Words intended to impart grace only settle with a sting in a prideful heart. And perhaps that’s why his comment was more frustrating than freeing to me.
Per usual, it was as I climbed under the covers at night that I finally faced the state of my soul. And I was unraveling at the seams but trying desperately to hold it together.
You’ve gotta be able to give up a little bit.
I had just filled his ear with my failures and a list of every way in which I fell short. I was angry at myself for not being a loving wife, a disciplined worker, a healthy eater, or a productive doer. I was angry to the point of tears and his suggestion was to give up a few inches, to cut some slack. Well, that was even more maddening.
I wanted him to tell me I’m superwoman. That I can wear all the hats and play all the roles. And not just that, but do it all perfectly too. I wanted him to reassure me that tomorrow’s a new day and that tomorrow I’d be perfect. I wanted him to feed me an impossible lie; instead he offered an option of freeing truth.
But it was a truth I wasn’t ready to hear. And as I look back, I see it wasn’t really about my husband or health or anything else at all. It wasn’t about falling short and failing others. No, if I were to be honest, it was all about me. And only me. I cared more that I wasn’t perfect than I did about a husband receiving only half attention. Or than I did about the dirty dishes. Or the missed workouts. Or the friends on the other end of the un-made phone calls.
Perfectionism is simply pride disguised.
And maybe that’s why I wasn’t ready for his words. Because I didn’t want to own up to imperfection.
I didn’t want to admit need. I didn’t want to identify with inadequacy, lack, or less than enough.
Perfectionism is paralyzing because single mistakes become insurmountable obstacles. And when we can’t get over the fact that we can’t do it all, we find ourselves too distraught to do anything.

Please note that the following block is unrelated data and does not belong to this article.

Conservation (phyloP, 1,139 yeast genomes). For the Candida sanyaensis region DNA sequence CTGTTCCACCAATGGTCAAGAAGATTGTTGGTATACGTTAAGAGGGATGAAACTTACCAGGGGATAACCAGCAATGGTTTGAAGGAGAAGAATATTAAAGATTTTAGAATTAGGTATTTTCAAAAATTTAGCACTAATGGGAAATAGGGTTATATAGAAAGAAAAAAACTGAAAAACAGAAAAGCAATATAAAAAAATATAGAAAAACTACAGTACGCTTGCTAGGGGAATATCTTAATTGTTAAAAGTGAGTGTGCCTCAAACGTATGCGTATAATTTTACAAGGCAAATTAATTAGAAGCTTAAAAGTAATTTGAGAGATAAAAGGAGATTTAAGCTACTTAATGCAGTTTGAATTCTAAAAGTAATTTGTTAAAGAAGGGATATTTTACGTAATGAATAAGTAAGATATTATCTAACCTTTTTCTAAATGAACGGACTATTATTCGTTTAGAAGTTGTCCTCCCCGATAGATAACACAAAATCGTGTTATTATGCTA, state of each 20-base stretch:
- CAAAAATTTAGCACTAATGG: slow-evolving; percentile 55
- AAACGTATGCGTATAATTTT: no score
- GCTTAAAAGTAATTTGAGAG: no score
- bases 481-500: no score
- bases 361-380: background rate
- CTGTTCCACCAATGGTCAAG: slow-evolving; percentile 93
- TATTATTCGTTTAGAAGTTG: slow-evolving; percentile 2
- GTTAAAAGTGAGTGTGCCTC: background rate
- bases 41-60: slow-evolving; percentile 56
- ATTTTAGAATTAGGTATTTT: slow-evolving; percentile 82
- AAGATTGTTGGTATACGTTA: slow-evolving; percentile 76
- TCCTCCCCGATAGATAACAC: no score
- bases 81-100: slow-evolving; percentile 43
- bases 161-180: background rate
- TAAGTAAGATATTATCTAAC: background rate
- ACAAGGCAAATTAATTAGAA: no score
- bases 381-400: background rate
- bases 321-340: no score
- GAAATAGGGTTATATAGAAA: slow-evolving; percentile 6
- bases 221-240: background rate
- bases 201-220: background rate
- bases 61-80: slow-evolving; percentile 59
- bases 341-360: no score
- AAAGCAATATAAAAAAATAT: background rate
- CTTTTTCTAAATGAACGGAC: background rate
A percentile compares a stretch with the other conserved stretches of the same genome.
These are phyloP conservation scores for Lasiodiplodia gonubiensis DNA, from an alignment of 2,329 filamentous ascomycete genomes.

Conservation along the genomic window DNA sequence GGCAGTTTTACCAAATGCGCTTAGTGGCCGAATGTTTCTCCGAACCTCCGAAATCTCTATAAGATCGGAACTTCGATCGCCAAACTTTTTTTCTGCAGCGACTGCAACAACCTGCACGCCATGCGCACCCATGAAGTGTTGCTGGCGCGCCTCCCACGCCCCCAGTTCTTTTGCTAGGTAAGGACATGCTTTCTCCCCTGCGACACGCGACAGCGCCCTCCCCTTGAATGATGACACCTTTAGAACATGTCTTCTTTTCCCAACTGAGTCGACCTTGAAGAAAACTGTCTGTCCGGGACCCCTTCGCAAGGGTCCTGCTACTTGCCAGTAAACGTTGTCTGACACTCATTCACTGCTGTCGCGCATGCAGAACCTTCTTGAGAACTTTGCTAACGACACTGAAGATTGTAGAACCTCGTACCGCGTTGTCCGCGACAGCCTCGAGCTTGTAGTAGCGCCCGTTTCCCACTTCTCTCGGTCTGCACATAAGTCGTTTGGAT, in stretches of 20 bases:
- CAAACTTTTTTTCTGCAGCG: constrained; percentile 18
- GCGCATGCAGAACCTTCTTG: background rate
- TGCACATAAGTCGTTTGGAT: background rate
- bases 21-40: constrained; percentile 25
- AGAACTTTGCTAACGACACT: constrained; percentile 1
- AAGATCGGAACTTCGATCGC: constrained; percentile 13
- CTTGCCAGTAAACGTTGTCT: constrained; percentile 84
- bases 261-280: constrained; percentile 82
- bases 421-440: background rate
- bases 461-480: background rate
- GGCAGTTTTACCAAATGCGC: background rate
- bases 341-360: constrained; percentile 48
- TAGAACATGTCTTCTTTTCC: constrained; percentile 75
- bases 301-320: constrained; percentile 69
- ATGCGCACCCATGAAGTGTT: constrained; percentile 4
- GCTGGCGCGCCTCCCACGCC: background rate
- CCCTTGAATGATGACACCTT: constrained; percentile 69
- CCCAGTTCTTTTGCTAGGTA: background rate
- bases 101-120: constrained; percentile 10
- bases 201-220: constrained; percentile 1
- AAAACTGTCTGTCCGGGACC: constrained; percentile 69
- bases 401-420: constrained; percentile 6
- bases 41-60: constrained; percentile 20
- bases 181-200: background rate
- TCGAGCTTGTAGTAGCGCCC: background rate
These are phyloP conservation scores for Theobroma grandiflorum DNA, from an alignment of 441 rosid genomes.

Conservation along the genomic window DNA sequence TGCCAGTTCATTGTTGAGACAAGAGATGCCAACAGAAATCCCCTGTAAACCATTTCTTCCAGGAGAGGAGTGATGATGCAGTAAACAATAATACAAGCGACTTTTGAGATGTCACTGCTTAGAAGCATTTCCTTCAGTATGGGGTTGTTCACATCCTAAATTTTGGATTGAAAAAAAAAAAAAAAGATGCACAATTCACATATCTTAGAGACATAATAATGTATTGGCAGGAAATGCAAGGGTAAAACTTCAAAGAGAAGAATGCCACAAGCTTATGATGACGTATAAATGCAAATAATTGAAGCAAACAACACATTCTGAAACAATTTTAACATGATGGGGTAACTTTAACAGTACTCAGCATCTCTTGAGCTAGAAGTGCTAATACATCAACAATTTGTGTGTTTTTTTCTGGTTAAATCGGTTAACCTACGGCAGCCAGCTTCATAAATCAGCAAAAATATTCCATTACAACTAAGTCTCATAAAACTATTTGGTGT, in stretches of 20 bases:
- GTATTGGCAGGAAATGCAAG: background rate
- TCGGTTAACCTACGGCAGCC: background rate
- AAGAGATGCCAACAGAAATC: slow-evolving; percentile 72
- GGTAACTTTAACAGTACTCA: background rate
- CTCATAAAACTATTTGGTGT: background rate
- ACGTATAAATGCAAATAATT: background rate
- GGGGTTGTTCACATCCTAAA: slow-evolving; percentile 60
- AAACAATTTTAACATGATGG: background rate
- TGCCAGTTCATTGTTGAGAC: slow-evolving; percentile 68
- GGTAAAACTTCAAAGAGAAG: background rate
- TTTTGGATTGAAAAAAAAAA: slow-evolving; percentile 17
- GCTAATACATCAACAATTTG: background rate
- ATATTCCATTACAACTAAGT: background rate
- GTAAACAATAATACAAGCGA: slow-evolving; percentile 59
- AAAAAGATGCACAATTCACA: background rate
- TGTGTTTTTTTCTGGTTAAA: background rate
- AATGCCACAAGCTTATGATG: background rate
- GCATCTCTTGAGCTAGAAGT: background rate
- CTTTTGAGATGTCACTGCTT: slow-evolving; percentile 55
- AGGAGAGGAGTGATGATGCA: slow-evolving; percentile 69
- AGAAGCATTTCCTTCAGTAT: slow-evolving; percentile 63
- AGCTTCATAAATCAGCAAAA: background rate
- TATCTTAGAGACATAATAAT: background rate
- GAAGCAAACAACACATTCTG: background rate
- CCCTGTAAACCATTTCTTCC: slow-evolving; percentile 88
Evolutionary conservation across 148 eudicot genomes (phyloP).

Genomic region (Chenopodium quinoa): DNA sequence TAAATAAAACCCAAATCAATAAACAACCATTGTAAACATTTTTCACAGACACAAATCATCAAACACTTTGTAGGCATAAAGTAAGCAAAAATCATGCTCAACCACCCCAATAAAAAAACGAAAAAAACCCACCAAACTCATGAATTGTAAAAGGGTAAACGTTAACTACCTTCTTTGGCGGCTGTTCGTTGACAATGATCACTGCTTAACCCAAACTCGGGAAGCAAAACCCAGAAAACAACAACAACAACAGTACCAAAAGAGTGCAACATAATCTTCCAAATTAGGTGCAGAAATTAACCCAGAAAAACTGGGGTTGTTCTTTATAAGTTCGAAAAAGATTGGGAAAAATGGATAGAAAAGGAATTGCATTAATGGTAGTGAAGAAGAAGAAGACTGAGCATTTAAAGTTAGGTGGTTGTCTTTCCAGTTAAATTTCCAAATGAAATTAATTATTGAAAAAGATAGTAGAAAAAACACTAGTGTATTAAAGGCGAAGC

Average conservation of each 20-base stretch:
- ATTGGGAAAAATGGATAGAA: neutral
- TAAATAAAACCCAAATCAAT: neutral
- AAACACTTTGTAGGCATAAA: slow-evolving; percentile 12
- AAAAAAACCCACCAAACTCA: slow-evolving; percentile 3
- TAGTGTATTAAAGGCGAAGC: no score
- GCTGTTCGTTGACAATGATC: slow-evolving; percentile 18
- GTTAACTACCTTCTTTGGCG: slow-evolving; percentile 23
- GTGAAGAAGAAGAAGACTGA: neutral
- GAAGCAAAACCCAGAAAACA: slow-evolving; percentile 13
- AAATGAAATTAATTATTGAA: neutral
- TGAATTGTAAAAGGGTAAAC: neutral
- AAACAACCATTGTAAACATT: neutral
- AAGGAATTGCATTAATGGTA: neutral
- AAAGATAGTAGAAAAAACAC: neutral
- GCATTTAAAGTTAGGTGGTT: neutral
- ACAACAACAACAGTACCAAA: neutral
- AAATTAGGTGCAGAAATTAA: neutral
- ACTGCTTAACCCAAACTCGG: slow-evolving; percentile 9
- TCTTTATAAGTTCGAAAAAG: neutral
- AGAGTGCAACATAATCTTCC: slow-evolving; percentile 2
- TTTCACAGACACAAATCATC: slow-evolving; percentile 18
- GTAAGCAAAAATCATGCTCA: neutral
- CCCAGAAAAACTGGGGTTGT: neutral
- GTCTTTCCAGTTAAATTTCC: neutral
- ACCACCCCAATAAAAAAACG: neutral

But joy comes in freedom. And freedom is only found in facing truth. The truth that we are, at our very best, imperfect.
To give up on perfect means no more… No more striving at the expense of those around us. No more martyr attitudes when our efforts end up short and all we have is exhaustion to show for it.
But it also means more… More presence and peace. More reassurance in where we’re at and who we are. More purpose in perhaps a lesser number of roles. And above all, more than anything, grace.
Grace for ourselves that we will put forth our most valiant effort in all that we do, and yet sometimes come up short. Less than who we want to be. And that’s okay.
Perfection will tell you to throw in the towel, but grace will remind you of a savior who’s bridged the gap. Perfection will lead to despair but grace will remind you of tomorrow’s hope. Not that tomorrow we will be perfect. But that tomorrow we may be graced with another try.
In perfection, we steamroll the souls around us in the name of productivity and accomplishment. But grace walks with soft edges—inviting, engaging, identifying.
So it’s time to give up a little bit.
And today I’ll listen to words that first stung. But this time I’ll give them a try. I’ll give a few inches. I’ll stop striving for the impossible ideal.
And in giving up, I think I might just gain something greater.
Because perhaps I’ll be a better woman relinquishing my personal quest for perfection and clinging instead to the only One who is.
Question to comment or contemplate: What areas of our own lives to we need to “give up a little bit?”